The largest countries in the continent–the Democratic Republic of the Congo, Nigeria, and Sudan–remain in a time-warp of highly predatory and dysfunctional governance. Popular disenchantment, even in a country often praised for its democracy such as Ghana, is now aired in international forums. Meanwhile, authoritarian regimes in Ethiopia and Rwanda exceed their democratic counterparts in growth and socio-economic progress.
A revisionist argument, proposing “developmental patrimonialism”, drew attention. Its advocates claimed that liberal democracy and competitive politics were perhaps obstacles to transformative growth in Africa. No sooner did its key contentions come under challenge, however, than it was set aside for “political settlements theory”. There is insufficient space to distill the wheat from the chaff of this formulation. What is evident is that there is no single pathway–especially as regards political regimes–for launching growth and development in contemporary Africa. Going from launch to economic transformation, however, is another story.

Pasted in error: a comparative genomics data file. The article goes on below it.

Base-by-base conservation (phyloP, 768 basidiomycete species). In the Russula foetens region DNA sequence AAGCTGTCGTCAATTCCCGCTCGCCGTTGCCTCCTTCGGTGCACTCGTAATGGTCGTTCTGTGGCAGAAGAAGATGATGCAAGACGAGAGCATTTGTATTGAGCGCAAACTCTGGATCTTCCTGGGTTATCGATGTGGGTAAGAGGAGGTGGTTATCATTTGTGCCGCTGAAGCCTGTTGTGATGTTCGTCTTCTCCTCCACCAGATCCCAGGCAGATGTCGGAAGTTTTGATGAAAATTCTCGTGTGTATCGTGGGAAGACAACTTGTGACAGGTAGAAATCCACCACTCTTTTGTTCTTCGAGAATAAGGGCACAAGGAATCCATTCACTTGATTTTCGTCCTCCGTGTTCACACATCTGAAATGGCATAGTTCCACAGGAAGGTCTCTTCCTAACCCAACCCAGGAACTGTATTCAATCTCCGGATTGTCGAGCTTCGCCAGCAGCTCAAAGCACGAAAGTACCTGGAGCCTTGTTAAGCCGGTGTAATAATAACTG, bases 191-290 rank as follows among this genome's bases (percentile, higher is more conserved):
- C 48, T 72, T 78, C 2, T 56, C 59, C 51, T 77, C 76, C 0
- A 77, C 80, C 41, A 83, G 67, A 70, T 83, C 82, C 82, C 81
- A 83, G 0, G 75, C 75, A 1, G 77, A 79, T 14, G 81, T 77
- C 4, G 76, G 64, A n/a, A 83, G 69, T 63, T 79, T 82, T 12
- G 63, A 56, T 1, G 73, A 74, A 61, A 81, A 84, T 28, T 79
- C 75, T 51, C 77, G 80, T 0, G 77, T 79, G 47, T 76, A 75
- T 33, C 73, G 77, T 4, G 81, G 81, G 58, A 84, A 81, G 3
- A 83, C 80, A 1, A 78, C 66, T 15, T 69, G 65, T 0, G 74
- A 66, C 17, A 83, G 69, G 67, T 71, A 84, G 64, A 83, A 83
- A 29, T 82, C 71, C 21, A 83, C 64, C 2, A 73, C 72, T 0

The work of Mushtaq Khan is helpful. While rejecting the developmental claims associated with the “good governance agenda”, Khan contends that the transition from a slow-growth equilibrium to sustainable growth requires the emergence of “growth-enhancing governance capacities.” What these are is not clear. Pierre Englebert and Gailyn Portelance take up this question. They found that theories connecting the turnaround to progress in democracy and good governance set too high an institutional threshold. Interestingly, they found, countries identified as “developers” attracted more foreign investment than the “laggards”. What accounts, they ask, for this disparity given that general governing capacities in the former seem so little changed? And why is such investment seen in countries widely dissimilar in their political systems?